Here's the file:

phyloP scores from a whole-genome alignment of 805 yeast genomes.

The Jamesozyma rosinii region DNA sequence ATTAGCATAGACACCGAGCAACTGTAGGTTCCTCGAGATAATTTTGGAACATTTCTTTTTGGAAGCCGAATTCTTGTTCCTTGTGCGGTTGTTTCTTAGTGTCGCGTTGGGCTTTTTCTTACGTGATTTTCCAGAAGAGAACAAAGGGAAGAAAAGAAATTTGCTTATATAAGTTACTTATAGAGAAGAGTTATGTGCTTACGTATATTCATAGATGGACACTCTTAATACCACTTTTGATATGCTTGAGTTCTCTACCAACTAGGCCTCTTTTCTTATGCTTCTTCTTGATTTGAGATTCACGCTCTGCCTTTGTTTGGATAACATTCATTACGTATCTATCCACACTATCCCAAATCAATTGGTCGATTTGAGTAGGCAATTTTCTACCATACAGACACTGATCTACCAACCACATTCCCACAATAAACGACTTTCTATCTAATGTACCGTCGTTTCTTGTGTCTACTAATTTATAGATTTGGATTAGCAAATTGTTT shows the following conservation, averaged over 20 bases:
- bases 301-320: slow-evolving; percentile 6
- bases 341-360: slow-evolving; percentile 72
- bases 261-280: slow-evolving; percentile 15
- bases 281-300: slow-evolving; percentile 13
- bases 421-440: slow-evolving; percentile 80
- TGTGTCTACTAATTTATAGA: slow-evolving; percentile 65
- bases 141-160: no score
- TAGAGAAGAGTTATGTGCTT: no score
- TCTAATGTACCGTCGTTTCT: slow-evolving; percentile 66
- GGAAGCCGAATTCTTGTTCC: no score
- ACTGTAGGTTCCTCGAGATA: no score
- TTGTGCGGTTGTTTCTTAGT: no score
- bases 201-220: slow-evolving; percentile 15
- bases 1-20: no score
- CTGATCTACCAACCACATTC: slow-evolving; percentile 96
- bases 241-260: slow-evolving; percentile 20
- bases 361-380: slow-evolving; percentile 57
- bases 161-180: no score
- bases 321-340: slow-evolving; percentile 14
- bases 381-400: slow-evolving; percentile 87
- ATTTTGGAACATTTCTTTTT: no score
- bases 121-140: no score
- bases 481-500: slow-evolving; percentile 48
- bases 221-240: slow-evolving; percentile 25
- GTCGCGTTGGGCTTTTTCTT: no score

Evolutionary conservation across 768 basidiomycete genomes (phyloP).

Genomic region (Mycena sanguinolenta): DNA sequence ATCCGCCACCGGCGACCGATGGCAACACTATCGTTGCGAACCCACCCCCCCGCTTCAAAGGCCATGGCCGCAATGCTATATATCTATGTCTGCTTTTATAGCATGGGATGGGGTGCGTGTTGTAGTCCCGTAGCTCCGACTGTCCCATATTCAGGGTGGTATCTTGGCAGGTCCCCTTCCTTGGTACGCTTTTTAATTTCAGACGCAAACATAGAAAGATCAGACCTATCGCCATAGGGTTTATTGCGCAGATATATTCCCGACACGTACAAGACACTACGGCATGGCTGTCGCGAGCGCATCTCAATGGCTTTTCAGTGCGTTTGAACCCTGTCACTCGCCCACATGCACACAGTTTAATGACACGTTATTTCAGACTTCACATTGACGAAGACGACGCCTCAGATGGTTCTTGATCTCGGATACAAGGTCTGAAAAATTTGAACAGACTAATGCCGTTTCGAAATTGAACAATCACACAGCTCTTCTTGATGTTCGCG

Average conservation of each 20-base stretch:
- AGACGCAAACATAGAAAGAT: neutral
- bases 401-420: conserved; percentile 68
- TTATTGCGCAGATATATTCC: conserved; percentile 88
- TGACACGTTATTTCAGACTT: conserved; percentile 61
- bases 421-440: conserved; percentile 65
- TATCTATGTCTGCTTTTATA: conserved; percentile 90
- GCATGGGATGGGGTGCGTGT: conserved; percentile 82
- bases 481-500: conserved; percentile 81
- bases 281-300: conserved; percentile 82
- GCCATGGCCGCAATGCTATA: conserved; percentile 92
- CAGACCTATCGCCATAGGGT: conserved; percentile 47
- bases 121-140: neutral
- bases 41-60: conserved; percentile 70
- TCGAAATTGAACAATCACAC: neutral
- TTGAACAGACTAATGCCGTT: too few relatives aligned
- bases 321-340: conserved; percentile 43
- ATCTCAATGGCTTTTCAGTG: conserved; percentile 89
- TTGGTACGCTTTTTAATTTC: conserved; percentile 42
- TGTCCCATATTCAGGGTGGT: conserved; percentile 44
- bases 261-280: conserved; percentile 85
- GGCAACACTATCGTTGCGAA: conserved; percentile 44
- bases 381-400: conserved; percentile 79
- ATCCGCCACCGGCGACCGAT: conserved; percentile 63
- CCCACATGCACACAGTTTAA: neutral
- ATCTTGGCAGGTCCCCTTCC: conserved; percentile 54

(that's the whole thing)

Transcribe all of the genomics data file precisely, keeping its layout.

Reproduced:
phyloP scores from a whole-genome alignment of 805 yeast genomes.

The Jamesozyma rosinii region DNA sequence ATTAGCATAGACACCGAGCAACTGTAGGTTCCTCGAGATAATTTTGGAACATTTCTTTTTGGAAGCCGAATTCTTGTTCCTTGTGCGGTTGTTTCTTAGTGTCGCGTTGGGCTTTTTCTTACGTGATTTTCCAGAAGAGAACAAAGGGAAGAAAAGAAATTTGCTTATATAAGTTACTTATAGAGAAGAGTTATGTGCTTACGTATATTCATAGATGGACACTCTTAATACCACTTTTGATATGCTTGAGTTCTCTACCAACTAGGCCTCTTTTCTTATGCTTCTTCTTGATTTGAGATTCACGCTCTGCCTTTGTTTGGATAACATTCATTACGTATCTATCCACACTATCCCAAATCAATTGGTCGATTTGAGTAGGCAATTTTCTACCATACAGACACTGATCTACCAACCACATTCCCACAATAAACGACTTTCTATCTAATGTACCGTCGTTTCTTGTGTCTACTAATTTATAGATTTGGATTAGCAAATTGTTT shows the following conservation, averaged over 20 bases:
- bases 301-320: slow-evolving; percentile 6
- bases 341-360: slow-evolving; percentile 72
- bases 261-280: slow-evolving; percentile 15
- bases 281-300: slow-evolving; percentile 13
- bases 421-440: slow-evolving; percentile 80
- TGTGTCTACTAATTTATAGA: slow-evolving; percentile 65
- bases 141-160: no score
- TAGAGAAGAGTTATGTGCTT: no score
- TCTAATGTACCGTCGTTTCT: slow-evolving; percentile 66
- GGAAGCCGAATTCTTGTTCC: no score
- ACTGTAGGTTCCTCGAGATA: no score
- TTGTGCGGTTGTTTCTTAGT: no score
- bases 201-220: slow-evolving; percentile 15
- bases 1-20: no score
- CTGATCTACCAACCACATTC: slow-evolving; percentile 96
- bases 241-260: slow-evolving; percentile 20
- bases 361-380: slow-evolving; percentile 57
- bases 161-180: no score
- bases 321-340: slow-evolving; percentile 14
- bases 381-400: slow-evolving; percentile 87
- ATTTTGGAACATTTCTTTTT: no score
- bases 121-140: no score
- bases 481-500: slow-evolving; percentile 48
- bases 221-240: slow-evolving; percentile 25
- GTCGCGTTGGGCTTTTTCTT: no score

Evolutionary conservation across 768 basidiomycete genomes (phyloP).

Genomic region (Mycena sanguinolenta): DNA sequence ATCCGCCACCGGCGACCGATGGCAACACTATCGTTGCGAACCCACCCCCCCGCTTCAAAGGCCATGGCCGCAATGCTATATATCTATGTCTGCTTTTATAGCATGGGATGGGGTGCGTGTTGTAGTCCCGTAGCTCCGACTGTCCCATATTCAGGGTGGTATCTTGGCAGGTCCCCTTCCTTGGTACGCTTTTTAATTTCAGACGCAAACATAGAAAGATCAGACCTATCGCCATAGGGTTTATTGCGCAGATATATTCCCGACACGTACAAGACACTACGGCATGGCTGTCGCGAGCGCATCTCAATGGCTTTTCAGTGCGTTTGAACCCTGTCACTCGCCCACATGCACACAGTTTAATGACACGTTATTTCAGACTTCACATTGACGAAGACGACGCCTCAGATGGTTCTTGATCTCGGATACAAGGTCTGAAAAATTTGAACAGACTAATGCCGTTTCGAAATTGAACAATCACACAGCTCTTCTTGATGTTCGCG

Average conservation of each 20-base stretch:
- AGACGCAAACATAGAAAGAT: neutral
- bases 401-420: conserved; percentile 68
- TTATTGCGCAGATATATTCC: conserved; percentile 88
- TGACACGTTATTTCAGACTT: conserved; percentile 61
- bases 421-440: conserved; percentile 65
- TATCTATGTCTGCTTTTATA: conserved; percentile 90
- GCATGGGATGGGGTGCGTGT: conserved; percentile 82
- bases 481-500: conserved; percentile 81
- bases 281-300: conserved; percentile 82
- GCCATGGCCGCAATGCTATA: conserved; percentile 92
- CAGACCTATCGCCATAGGGT: conserved; percentile 47
- bases 121-140: neutral
- bases 41-60: conserved; percentile 70
- TCGAAATTGAACAATCACAC: neutral
- TTGAACAGACTAATGCCGTT: too few relatives aligned
- bases 321-340: conserved; percentile 43
- ATCTCAATGGCTTTTCAGTG: conserved; percentile 89
- TTGGTACGCTTTTTAATTTC: conserved; percentile 42
- TGTCCCATATTCAGGGTGGT: conserved; percentile 44
- bases 261-280: conserved; percentile 85
- GGCAACACTATCGTTGCGAA: conserved; percentile 44
- bases 381-400: conserved; percentile 79
- ATCCGCCACCGGCGACCGAT: conserved; percentile 63
- CCCACATGCACACAGTTTAA: neutral
- ATCTTGGCAGGTCCCCTTCC: conserved; percentile 54